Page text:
The company also continues to hold to its latest development timeline, including first Overture rollout in 2025, first flight in 2026, and passenger flights by 2029. Those dates are all very optimistic, especially for a 100% clean sheet aircraft from a new company.
The A350 and A380 went from first flight to commercial service in 18-24 months, with another 12 months for assembly of the first frame to become the test aircraft. The 787 also took about two years to go from first flight to commercial service, along with a longer buildout timeline. The A220 (then known as CSeries) took almost three years to make the jump from flight to commercial service.
All of those came from companies with long histories in aircraft manufacturing and certification. Boom will be doing it all for the first time.
Fuel burn and emissions challenges
Flying supersonic will consume more fuel per passenger mile than today’s subsonic flight. The combination of increased fuel consumption and higher cost per gallon for SAF could lead to fuel costs 25 times higher per seat-mile than subsonic flight, should an airline choose to power Overture with 100% SAF. Assuming any airline can source enough SAF by 2030 to operate a fleet of supersonic jets.
Even at the most optimistic end of projected production growth, the industry will barely have enough SAF to meet subsonic emissions targets in 2030. Adding aircraft that burn significantly more fuel per seat won’t help.
And the overall industry optimism on SAF production levels will require significant advances to be realized. Boom expected to at least partially fuel its XB-1 demo program with SAFs from partner Prometheus Fuels. That is no longer the plan, however, with the desired fuels presumably unavailable. Even as new production pathways emerge, the cost of developing and supplying SAFs in volume is driving some to consider less environmentally beneficial production methods. Converting food crops to fuel or razing forests to create farmlands for source materials will not deliver the big picture benefits desired.
Finally, even burning 100% SAFs, the emissions impact from a supersonic jet might not be as climate-friendly as the marketing pitch would have you believe. A recent MIT/ICCT report suggests that, because of the way the SAFs burn and the higher altitude at which Overture would fly, “a small fleet of supersonic aircraft, providing between 0.1% and 0.6% of the total number of seat-km of the projected subsonic fleet, could cause ozone depletion equivalent to up to 8% of the total impact of CFC emissions” at their peak.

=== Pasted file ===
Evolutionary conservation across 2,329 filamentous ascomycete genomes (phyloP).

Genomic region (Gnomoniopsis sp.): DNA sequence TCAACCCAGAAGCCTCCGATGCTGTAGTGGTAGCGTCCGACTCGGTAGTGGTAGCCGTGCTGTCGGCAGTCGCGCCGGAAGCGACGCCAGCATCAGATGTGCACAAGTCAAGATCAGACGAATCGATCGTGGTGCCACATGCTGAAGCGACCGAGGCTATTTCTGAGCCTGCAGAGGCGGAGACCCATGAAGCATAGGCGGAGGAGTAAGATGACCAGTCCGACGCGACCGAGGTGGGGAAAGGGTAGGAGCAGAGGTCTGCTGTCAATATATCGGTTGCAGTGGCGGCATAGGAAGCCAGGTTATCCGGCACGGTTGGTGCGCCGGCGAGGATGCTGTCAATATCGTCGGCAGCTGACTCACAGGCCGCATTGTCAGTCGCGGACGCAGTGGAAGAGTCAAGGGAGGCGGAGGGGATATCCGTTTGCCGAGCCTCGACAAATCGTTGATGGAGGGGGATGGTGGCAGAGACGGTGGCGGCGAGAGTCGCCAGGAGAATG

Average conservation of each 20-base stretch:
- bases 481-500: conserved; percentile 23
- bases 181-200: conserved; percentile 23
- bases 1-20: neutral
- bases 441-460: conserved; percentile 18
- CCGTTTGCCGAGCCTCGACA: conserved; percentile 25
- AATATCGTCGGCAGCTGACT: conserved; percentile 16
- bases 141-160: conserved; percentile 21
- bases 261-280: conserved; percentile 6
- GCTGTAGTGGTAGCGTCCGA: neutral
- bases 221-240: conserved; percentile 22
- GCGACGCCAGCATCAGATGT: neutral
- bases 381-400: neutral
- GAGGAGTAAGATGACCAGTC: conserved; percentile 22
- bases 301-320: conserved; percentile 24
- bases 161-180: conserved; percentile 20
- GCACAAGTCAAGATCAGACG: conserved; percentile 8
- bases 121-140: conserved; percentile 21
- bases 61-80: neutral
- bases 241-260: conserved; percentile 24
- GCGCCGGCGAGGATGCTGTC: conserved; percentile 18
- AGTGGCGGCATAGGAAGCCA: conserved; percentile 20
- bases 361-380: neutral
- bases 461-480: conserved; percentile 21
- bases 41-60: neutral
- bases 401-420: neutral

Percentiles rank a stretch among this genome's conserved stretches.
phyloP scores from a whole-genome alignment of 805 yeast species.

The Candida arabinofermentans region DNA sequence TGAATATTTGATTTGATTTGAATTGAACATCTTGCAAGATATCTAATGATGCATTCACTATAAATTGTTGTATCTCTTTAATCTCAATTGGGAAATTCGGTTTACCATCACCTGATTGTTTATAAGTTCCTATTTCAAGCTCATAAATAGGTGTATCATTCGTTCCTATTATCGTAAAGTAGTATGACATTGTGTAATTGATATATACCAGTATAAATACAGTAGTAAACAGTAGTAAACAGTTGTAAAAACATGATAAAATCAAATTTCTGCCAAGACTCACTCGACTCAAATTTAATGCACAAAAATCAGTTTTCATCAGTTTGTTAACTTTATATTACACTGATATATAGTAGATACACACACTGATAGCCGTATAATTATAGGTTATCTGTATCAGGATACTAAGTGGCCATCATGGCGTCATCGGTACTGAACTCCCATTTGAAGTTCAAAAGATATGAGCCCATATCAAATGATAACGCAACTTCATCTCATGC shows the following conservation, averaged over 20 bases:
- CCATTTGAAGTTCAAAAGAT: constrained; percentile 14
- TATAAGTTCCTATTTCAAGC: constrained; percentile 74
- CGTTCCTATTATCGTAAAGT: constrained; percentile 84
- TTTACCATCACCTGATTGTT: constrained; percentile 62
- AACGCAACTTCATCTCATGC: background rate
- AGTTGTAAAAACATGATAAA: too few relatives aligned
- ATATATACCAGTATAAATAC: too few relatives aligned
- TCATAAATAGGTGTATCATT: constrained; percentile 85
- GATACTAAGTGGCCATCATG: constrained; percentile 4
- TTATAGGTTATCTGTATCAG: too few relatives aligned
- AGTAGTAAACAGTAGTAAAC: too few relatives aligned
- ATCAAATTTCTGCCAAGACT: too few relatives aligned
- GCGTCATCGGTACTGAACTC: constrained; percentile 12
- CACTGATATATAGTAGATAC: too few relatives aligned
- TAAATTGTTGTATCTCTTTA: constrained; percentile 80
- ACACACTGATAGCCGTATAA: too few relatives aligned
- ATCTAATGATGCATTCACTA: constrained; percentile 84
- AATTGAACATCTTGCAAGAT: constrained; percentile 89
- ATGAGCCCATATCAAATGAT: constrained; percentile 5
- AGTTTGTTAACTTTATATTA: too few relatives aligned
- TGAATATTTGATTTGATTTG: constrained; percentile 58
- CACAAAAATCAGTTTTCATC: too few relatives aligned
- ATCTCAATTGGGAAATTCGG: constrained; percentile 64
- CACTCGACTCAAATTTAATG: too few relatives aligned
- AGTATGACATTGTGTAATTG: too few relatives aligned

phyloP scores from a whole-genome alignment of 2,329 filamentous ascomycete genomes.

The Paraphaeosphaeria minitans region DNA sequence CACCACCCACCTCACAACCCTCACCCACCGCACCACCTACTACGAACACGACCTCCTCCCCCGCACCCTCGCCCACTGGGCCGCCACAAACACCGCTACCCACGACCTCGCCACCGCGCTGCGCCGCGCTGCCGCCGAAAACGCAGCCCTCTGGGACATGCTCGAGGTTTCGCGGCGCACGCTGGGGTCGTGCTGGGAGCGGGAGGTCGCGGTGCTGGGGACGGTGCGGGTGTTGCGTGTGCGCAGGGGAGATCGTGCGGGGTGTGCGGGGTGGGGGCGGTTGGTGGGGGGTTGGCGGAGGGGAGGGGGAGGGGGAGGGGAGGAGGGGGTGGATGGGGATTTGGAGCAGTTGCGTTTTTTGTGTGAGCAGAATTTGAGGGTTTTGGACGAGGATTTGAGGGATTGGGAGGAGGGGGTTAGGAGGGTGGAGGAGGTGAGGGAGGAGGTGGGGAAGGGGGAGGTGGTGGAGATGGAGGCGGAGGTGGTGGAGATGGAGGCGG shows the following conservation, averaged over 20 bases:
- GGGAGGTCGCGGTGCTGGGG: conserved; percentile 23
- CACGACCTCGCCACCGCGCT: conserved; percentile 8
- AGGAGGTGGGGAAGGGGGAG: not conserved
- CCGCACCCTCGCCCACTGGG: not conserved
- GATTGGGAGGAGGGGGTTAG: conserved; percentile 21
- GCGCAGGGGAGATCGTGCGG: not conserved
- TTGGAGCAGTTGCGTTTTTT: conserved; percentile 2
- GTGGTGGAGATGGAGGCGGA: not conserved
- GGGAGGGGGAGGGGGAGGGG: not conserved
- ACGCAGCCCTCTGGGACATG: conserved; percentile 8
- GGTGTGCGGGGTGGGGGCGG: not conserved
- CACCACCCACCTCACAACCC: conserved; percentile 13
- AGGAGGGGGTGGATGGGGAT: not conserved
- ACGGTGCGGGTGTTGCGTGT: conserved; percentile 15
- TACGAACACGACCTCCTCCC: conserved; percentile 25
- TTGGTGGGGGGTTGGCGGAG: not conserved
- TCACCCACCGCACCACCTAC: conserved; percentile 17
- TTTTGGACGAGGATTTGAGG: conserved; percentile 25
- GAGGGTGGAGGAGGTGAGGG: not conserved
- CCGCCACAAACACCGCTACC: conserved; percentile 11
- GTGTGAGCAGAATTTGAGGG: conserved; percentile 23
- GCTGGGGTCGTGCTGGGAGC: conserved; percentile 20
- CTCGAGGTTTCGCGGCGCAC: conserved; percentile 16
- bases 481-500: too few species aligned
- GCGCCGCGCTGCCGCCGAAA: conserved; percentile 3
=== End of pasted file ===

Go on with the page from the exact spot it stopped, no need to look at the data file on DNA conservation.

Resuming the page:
Ultimately, the mid-term radiative forcing of commercial aviation could increase by two-thirds, despite covering less than 1% of all traffic in ASKs and flying with SAFs. If, however, we assume SAFs remain cost-prohibitive and relatively unavailable for supersonic flight the radiative forcing is not as bad, but CO2 emissions go back up.
There is no true good environmental news about operations that require that much more fuel per seat-mile flown, regardless of how the fuel is produced.
More on Boom's development
- An investment Boom from Japan Airlines
- Engine selection “core” to Boom Supersonic’s success
- Boom’s supersonic timing slips
- PaxEx Update: FTE Asia edition
- Behind the scenes with Boom Supersonic
- Supersonic sound standards set; Boom schedule slips
- Boom Supersonic picks an engine manufacturer (for further discussions)
- Virgin Galactic makes a move in supersonic travel
- United Airlines plans supersonic Boom with new order
- Boom fires up the engines on XB-1 supersonic demonstrator
- Boom building at Greensboro, new environmental concerns revealed
- Boom Overture adds engines in design revamp
More news from the 2022 Farnborough International Airshow
- Delta confirms 737 MAX 10 order
- Boom Overture adds engines in design revamp
- Porter Air boosts Embraer E2 commitment in advance of service launch
- Dash 8 adds IFE/C with Starlink option
A favor to ask while you're here...
Did you enjoy the content? Or learn something useful? Or generally just think this is the type of story you'd like to see more of? Consider supporting the site through a donation (any amount helps). It helps keep me independent and avoiding the credit card schlock.